Since the deinstitutionalization movement in the 1950s and 60s, the number of psychiatric beds in the US has been dropping, coinciding with the psychopharm era, the community mental health center era, and then the managed care era.
There used to be 20.4 public and private psychiatric beds per 10,000 population in the US in 1970, and now there are only around 3.6, a drop of 82%. This compares to 465 general med-surg beds per 10,000 population in 1975, with a current staffed capacity of around 229 (51% drop). In 2003, 5.8% of folks admitted to hospitals from an ER were for mental health and substance abuse problems.
The definition of a "medically necessary" admission has been so eroded that currently you pretty much have to threaten suicide to gain inpatient psychiatric hospitalization. The result of these changes is an inadequate supply of both inpatient psychiatric beds and of community alternatives.
The ongoing debate is whether to invest money in more psychiatric beds or into community services which can prevent the need for the beds in the first place. While the debates continue, patients pile up in Emergency Departments (ED) throughout the country, waiting for a bed to open up somewhere in the state. In Maryland, it is not uncommon for folks to wait in an ED for 3-5 days before being transferred out. It is particularly problematic for kids, seniors, developmentally disabled folks, and the uninsured.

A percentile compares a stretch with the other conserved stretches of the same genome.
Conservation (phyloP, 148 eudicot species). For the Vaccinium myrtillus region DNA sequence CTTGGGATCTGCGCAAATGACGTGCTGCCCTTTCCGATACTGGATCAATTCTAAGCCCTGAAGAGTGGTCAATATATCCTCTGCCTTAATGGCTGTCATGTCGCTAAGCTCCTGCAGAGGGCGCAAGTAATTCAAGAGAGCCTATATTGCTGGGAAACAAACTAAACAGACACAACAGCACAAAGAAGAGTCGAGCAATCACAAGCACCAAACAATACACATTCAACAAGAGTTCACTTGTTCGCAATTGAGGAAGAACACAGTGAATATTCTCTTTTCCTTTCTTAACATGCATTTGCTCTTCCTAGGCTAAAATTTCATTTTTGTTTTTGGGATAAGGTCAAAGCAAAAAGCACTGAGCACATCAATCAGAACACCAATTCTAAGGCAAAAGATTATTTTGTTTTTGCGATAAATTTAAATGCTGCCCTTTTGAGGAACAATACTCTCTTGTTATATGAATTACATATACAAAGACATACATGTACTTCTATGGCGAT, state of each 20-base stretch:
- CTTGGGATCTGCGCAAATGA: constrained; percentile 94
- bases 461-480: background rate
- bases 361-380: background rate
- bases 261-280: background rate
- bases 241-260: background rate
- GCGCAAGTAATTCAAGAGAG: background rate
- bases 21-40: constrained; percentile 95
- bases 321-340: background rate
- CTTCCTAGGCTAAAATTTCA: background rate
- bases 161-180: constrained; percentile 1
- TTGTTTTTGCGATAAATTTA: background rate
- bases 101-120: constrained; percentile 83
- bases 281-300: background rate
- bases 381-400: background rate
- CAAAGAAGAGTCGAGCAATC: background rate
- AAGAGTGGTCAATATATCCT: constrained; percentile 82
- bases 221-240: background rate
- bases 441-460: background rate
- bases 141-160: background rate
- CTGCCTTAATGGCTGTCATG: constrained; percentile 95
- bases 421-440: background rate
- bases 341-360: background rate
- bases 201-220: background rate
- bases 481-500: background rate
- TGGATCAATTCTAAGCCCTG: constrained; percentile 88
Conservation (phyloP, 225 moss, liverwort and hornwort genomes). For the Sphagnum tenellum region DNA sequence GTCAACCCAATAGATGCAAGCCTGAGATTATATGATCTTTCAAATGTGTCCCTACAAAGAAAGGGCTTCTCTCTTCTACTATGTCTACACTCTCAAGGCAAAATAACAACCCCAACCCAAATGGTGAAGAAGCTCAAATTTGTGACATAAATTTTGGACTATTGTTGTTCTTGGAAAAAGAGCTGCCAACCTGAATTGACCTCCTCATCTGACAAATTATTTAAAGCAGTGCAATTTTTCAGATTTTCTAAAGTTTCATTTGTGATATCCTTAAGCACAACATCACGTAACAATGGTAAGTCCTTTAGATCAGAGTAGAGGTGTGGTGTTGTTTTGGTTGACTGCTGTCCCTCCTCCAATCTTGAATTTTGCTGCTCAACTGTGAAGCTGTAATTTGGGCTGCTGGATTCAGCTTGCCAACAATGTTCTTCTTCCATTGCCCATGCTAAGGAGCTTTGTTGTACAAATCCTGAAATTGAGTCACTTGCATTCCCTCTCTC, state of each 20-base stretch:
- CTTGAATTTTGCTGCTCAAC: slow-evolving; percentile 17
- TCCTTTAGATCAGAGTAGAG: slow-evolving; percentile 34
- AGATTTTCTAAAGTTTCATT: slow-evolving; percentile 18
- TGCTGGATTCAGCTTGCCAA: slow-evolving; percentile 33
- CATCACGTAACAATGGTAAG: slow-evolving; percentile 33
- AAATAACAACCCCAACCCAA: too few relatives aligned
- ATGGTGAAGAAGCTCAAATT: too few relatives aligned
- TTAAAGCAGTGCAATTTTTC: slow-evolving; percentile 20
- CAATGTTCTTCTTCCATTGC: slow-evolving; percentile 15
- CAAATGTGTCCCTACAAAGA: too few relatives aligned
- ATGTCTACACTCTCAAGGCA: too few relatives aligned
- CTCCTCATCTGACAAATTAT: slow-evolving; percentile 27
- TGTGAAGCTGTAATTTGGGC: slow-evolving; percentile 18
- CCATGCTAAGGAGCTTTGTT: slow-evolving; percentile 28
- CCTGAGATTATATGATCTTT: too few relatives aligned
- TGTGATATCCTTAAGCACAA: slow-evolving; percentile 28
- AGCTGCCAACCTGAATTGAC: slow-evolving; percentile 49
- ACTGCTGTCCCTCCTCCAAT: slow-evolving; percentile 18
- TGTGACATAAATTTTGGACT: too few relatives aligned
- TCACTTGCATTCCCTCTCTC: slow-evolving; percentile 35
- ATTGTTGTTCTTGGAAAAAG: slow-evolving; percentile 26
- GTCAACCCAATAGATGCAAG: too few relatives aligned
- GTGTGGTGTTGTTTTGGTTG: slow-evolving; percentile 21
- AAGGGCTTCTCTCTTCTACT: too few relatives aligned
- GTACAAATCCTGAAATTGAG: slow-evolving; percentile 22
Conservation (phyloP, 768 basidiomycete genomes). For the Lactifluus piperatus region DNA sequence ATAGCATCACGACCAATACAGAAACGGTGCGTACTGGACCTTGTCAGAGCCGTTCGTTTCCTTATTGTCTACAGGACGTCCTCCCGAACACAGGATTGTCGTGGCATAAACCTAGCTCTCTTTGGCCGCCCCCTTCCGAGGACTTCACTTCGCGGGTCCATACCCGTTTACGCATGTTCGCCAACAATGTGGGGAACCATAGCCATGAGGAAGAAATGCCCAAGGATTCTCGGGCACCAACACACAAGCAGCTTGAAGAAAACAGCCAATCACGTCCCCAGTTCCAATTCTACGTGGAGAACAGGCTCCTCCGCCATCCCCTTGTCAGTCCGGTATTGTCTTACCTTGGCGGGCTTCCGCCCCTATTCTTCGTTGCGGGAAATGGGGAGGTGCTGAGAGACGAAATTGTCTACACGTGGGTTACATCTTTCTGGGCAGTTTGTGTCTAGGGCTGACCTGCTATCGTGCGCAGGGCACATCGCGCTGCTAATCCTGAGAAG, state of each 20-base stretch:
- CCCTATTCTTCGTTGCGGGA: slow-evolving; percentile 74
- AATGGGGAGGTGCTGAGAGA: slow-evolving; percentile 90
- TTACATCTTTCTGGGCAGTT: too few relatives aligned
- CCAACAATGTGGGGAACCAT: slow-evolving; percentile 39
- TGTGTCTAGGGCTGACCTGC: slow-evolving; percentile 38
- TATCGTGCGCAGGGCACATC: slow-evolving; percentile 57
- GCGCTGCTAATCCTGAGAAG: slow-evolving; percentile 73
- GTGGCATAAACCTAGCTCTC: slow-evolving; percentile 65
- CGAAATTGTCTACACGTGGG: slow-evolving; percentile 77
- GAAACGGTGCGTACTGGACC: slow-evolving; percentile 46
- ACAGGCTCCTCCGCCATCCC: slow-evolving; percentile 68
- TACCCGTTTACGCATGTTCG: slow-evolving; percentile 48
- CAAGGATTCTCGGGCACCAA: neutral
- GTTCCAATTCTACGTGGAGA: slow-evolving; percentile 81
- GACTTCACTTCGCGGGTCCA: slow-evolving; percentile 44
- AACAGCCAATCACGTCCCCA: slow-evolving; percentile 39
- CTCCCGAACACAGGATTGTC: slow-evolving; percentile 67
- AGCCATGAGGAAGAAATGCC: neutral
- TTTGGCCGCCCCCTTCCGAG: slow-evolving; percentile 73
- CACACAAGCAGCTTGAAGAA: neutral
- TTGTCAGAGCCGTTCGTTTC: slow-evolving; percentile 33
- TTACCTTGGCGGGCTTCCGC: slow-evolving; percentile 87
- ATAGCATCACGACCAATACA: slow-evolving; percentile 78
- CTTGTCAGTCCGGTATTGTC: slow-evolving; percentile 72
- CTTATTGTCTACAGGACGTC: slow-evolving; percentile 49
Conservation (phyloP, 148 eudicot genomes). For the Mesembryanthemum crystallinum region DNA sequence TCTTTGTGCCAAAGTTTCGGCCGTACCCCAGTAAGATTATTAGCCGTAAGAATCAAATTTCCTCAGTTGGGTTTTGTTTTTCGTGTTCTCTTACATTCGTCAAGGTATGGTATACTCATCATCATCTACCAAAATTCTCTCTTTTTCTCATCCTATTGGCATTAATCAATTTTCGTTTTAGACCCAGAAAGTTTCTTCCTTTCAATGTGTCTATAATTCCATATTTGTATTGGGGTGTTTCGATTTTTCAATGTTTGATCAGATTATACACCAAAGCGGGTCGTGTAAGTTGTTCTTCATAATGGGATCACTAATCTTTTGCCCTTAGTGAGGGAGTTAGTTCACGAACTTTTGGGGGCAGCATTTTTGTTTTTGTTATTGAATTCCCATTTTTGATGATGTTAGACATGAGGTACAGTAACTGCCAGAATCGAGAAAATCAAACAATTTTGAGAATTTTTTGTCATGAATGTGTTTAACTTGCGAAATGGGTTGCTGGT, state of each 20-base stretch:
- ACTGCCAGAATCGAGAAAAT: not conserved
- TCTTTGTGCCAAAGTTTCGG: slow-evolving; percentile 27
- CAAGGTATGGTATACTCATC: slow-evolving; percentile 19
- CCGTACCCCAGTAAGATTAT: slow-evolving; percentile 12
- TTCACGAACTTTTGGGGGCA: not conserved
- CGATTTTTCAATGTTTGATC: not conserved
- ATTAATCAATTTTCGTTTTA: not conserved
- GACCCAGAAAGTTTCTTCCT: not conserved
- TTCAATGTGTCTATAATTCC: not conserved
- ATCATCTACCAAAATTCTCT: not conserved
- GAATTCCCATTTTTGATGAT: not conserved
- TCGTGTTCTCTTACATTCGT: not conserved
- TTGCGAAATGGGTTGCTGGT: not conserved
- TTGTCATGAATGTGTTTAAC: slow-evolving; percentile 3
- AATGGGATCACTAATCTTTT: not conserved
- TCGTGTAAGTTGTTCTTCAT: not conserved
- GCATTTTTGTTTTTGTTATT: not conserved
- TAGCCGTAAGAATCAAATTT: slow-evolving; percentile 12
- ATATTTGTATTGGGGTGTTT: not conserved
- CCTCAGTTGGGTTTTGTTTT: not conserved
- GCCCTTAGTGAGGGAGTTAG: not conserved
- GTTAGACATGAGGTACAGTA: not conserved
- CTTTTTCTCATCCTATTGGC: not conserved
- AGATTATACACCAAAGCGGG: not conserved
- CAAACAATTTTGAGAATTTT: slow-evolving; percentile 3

In Louisiana, their previous shortage has grown worse since Katrina, resulting in serious backups in the ED.
Times-Picayune: "The problem is not confined to the New Orleans area. Joseph Miciotto, administrator of the LSU Hospital in Shreveport, said the emergency room there has had up to 21 psychiatric patients awaiting admission at the same time, creating potential safety problems for patients and health workers."
USA Today: "And estimates also suggest that only 22 of 196 psychiatrists continue to practice in New Orleans, while the number of psychiatric hospital beds has been sharply reduced: as of June 14, the authors said, there were only two psychiatric beds within a 25-mile radius of New Orleans."
I have noted a reversal of this trend in the last few years. States are starting to add beds, mostly because of outcries from mental health advocates about long waits in EDs.
Kansas City Nursing News: "Over the last 15 years, the number of adult psychiatric beds has steadily decreased in the Kansas City area. Today, there are about 450 beds in the community, a 65 percent decrease from 1990. Based on national and regional data, the Kansas City area should have 600 psychiatric beds."
If you have info to share about what is happening in your state, we welcome your comments.